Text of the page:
Harford County Circuit Court, Bar Association hold DUI mock trials for high school students

By Carol Hatem, Harford County Circuit Court

Each year, prom season means long dresses, tuxes, and corsages - and unfortunately for too many teenagers, DUIs. A long-running program in Harford County has been working to reduce drunk driving by presenting a DUI mock trial to high school seniors.

For the past 27 years, Harford County Circuit Judge Stephen M. Waldron has organized and run the mock trials. Judge Waldron presides over a court that includes a prosecutor, a defense attorney, a police officer and a young attorney playing the part of a student at the school, borrowing the name (with permission) of an actual student in the senior class. They present a trial involving a post-prom party, highlighting the negative repercussions from bad decision-making about drinking and driving. This is followed by a question-and-answer session with the students.

The program is popular with the 10 county high schools, and many schools reserve the DUI mock trial team a year or more in advance. ”Our high school has participated in the program for more than 20 years. The question-and-answer dialog which follows is particularly informative for the seniors,” said J. Patrick Whitehurst, Fallston High School social studies teacher. “I highly recommend this program to every community as a tool to educate our youth interactively as to the consequences of a DUI.”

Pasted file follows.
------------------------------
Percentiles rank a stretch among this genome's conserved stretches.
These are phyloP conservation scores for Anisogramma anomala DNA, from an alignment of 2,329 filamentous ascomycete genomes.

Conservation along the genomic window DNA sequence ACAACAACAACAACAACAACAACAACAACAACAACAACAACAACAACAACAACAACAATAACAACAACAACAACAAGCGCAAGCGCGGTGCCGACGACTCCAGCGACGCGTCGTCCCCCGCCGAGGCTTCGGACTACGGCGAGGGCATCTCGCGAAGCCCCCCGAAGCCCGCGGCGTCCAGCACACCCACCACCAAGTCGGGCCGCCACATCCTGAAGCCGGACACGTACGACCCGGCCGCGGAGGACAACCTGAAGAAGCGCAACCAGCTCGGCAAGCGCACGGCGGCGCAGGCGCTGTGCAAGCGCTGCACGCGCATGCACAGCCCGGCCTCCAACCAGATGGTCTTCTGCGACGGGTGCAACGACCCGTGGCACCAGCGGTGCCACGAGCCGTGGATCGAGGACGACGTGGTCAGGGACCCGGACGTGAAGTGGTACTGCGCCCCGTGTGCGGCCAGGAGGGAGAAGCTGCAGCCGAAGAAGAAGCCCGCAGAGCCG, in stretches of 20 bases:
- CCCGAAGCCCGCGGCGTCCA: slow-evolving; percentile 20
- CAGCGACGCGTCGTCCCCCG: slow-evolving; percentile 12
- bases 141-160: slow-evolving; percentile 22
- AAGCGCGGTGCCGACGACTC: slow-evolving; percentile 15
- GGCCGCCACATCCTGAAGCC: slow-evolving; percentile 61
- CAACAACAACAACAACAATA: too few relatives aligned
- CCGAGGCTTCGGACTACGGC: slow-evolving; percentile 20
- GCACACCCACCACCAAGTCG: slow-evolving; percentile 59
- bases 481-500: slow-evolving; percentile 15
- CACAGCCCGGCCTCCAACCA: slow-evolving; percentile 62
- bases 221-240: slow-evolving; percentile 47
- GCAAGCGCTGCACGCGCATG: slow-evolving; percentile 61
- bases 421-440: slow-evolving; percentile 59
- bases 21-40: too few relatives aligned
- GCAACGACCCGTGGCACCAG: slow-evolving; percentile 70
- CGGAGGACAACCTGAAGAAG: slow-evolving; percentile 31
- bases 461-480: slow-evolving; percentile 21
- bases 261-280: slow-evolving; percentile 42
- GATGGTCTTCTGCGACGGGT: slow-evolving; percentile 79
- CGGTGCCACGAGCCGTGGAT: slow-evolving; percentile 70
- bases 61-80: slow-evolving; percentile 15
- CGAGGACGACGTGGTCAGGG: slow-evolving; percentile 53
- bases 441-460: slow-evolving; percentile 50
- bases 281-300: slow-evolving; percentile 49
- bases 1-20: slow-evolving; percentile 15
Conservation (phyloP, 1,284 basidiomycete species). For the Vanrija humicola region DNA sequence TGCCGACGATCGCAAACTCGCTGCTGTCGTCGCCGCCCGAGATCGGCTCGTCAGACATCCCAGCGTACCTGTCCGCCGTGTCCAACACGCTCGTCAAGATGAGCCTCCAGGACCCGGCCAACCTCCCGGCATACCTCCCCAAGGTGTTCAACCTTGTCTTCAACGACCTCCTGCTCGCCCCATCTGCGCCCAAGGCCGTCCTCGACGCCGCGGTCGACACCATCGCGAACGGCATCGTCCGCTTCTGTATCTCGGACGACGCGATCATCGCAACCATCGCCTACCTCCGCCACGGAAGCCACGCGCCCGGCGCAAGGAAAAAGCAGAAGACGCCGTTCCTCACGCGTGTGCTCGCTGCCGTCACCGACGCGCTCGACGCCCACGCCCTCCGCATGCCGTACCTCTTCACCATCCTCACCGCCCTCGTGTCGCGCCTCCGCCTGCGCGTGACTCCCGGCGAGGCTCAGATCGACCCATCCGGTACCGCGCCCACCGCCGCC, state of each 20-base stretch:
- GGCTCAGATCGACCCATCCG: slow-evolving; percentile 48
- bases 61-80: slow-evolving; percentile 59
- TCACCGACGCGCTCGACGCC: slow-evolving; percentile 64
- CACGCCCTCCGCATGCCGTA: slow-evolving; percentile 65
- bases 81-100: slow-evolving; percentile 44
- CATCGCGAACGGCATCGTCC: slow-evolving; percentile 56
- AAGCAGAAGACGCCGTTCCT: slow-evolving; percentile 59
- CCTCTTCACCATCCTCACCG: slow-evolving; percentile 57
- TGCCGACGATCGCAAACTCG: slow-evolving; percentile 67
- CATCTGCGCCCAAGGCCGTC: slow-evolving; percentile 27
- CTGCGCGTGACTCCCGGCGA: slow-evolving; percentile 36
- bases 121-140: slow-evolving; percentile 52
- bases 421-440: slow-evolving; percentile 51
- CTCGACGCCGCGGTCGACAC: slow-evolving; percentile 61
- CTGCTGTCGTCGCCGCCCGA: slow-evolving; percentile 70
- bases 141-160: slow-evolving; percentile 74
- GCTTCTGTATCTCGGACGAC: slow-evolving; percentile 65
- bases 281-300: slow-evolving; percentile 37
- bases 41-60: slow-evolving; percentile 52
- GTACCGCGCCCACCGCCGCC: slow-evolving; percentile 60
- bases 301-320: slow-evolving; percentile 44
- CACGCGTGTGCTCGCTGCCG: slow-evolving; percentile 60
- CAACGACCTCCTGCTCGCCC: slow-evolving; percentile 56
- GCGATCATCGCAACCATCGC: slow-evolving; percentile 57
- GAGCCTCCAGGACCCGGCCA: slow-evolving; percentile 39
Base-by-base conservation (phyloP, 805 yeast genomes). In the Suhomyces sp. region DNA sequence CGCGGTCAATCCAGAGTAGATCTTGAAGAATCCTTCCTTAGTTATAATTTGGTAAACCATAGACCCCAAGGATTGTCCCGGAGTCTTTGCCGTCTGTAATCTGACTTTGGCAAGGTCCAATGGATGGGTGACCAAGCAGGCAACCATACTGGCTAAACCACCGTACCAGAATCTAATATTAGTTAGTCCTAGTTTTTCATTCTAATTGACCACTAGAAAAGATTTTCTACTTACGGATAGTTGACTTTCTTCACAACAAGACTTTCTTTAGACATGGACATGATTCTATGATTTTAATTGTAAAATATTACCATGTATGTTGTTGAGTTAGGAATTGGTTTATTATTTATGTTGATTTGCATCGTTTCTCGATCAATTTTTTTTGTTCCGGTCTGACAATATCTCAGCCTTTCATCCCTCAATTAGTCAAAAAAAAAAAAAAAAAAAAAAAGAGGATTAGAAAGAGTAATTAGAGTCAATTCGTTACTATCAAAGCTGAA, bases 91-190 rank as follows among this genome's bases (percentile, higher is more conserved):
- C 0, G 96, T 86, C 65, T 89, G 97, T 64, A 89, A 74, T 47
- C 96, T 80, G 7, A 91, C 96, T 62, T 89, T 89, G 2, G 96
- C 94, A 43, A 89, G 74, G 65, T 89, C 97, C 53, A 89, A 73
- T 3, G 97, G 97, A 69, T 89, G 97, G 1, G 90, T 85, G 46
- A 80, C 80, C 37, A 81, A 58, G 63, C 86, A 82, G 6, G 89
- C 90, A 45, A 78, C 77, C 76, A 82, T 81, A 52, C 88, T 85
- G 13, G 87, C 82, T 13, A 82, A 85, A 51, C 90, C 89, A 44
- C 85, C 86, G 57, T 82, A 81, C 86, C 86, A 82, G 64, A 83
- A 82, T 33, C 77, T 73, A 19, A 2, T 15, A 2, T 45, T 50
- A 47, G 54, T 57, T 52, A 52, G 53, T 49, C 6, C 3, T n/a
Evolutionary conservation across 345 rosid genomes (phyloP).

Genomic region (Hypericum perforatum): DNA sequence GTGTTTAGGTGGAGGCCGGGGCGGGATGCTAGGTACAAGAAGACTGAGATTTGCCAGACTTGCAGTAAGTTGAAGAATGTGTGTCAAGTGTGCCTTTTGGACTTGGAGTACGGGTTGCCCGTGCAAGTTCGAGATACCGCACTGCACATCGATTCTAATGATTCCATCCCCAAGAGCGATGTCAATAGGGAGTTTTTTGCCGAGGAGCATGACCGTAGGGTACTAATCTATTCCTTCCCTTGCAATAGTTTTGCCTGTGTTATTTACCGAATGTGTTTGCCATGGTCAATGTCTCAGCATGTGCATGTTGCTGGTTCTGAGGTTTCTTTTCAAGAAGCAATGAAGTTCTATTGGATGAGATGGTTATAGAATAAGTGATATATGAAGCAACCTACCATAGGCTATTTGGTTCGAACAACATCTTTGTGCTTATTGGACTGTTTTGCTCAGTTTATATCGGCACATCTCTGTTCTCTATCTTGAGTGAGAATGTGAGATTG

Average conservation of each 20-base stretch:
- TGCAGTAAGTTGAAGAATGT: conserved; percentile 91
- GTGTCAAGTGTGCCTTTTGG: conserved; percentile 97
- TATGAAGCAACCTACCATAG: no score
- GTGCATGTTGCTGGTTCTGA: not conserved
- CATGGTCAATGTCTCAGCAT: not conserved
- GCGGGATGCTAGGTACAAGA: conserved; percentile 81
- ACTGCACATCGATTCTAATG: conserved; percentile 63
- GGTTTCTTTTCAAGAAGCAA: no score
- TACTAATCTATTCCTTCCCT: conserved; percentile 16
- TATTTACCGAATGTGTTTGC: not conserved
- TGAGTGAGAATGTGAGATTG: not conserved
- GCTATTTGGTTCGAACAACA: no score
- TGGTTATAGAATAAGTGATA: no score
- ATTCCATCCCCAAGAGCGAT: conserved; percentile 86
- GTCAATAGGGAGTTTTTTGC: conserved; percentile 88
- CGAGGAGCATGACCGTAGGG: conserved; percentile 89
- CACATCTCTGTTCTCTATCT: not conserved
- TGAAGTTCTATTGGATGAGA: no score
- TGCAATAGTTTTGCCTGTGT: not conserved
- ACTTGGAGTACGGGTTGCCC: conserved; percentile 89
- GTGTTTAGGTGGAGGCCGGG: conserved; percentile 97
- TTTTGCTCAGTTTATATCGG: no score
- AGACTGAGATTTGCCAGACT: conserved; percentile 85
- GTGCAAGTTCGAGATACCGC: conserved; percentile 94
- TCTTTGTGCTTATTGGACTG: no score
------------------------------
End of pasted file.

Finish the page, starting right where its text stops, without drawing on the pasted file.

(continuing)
Through this program, the high school seniors are presented with a DUI scenario they can identify with: finding themselves doing field sobriety tests in a prom gown or tux on what was to be one of the biggest nights of their lives. The seniors hear not only the legal ramifications of a DUI conviction, but also the associated consequences, ranging from MVA sanctions to lawyers' fees to a diminished social life.

Each year, Judge Waldron recruits some of the youngest members of the bar to play the role of the teenage defendants. “It's a great way to start getting them involved in the bar association programs,” Judge Waldron said. “They have a good time, and appreciate being able to give back to the community. In addition, they really hold the students' attention through their creative and sometimes humorous portrayals of high school seniors, particularly when they use the names of real students.”

As Judge Waldron pointed out, “If we save one kid from becoming a DUI defendant or a DUI accident victim, then we've done our job.”